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  • Libraries: the Value of Just in Case, Not Just in Time

    August 21, 2015

    I am using the blog this time to explain my anxiety that society risks losing too much as the materialism of ‘value’ replaces the experience of centuries of unquantifiable practice and purpose. It is my concern that too many libraries are under threat from the bean counters. Libraries have always existed as places for the ‘just in case’ event, providing the go-to location when you want sustenance of the mind in some way – knowledge, leisure, curiosity, information, entertainment. However the world is in thrall to the ‘just in time’ mentality of financial wunderkinds who do not value those ‘old fashioned’ concepts, looking instead at the pragmatic usability of everything, seeing a book that lives on a shelf and is only taken off once a year, or once a decade, as an unnecessary encumbrance, not earning its space in a world where everything has to be costed, to be accountable for its existence.

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  • Concretizing Transnational Democracy

    August 14, 2015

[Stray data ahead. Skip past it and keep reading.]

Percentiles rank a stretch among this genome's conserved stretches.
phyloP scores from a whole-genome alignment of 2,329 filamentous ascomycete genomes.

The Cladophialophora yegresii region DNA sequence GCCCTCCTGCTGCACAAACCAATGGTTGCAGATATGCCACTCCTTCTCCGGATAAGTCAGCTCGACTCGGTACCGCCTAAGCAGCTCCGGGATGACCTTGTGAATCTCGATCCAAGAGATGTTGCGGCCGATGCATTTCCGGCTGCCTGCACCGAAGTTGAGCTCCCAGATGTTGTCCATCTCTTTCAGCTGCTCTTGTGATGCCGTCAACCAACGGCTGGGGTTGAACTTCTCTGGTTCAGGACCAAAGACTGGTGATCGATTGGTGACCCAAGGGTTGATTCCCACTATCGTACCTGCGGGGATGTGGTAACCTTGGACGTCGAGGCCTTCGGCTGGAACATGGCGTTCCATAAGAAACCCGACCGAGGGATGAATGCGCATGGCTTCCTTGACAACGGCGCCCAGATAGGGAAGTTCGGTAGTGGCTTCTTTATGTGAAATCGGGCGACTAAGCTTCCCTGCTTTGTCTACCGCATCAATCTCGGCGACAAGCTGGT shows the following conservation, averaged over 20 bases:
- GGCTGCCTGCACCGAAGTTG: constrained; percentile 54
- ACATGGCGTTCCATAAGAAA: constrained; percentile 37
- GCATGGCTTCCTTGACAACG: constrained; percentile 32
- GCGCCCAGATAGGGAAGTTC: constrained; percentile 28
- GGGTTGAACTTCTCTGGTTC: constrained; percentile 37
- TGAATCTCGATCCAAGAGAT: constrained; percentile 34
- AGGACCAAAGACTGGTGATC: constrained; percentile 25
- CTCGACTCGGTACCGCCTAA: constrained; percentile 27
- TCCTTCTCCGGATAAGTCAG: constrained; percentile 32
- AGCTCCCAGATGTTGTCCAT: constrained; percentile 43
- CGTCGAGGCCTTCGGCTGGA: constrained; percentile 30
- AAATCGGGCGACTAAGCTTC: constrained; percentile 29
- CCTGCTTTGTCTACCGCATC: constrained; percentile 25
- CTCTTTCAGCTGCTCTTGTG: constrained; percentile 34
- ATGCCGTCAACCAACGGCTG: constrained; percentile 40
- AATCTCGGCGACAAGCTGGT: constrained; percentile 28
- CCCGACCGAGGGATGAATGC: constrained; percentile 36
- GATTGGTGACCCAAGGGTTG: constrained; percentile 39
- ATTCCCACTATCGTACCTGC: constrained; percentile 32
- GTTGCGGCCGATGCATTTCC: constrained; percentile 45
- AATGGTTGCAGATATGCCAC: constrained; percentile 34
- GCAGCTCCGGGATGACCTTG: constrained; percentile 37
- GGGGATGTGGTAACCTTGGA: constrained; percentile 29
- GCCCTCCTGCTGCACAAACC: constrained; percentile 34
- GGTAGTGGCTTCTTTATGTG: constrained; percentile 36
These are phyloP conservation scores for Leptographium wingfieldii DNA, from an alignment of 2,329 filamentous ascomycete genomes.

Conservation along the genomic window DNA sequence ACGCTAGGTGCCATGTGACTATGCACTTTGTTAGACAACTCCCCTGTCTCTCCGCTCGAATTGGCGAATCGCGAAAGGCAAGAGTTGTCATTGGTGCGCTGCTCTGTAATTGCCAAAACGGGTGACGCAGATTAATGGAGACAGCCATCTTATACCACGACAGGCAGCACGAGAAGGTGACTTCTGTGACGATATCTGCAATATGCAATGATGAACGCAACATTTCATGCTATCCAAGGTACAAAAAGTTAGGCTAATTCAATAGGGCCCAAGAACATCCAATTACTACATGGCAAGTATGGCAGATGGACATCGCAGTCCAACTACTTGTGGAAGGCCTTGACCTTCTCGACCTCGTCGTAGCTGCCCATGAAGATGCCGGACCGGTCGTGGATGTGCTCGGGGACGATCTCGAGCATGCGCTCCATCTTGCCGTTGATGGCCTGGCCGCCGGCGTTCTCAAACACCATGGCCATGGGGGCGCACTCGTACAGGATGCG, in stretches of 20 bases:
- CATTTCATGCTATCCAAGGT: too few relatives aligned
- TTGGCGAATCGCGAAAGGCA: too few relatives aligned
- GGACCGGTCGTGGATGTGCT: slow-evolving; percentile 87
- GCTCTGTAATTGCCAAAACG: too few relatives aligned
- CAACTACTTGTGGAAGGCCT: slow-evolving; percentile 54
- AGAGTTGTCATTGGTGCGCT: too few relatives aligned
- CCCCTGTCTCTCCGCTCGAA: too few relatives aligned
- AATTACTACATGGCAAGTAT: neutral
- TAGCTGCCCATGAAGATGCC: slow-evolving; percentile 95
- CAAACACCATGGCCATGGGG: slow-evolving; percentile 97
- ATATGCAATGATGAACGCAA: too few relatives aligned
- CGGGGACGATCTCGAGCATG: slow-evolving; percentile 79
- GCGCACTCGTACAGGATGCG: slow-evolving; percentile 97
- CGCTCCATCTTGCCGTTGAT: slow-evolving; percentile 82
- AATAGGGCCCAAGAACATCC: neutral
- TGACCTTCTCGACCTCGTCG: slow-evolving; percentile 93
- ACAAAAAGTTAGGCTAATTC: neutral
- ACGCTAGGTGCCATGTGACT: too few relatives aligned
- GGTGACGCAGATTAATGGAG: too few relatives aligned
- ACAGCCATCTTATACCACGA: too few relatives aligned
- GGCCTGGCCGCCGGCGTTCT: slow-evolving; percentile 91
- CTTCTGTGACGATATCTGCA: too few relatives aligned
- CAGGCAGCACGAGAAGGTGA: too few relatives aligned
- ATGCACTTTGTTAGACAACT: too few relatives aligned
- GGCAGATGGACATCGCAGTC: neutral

In his Models of Democracy, initially published in 2006, David Held submitted that in the 21st century democratic institutions must be developed at regional and global levels as a necessary complement to those at the level of the nation-state. A few years earlier Tony McGrew distinguished in his seminal essay on Transnational Democracy between four different accounts of transnational democracy rooted in the distinctive traditions of democratic thought, namely liberal-internationalism, radical democratic pluralism, cosmopolitanism and deliberative democracy. Whereas Held and McGrew discussed transnational democracy primarily as abstract concepts, Habermas suggested in 2014 that the European Union has to become a transnational democracy.

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  • Human Trafficking: Prevention, Prosecution and Protection under International Law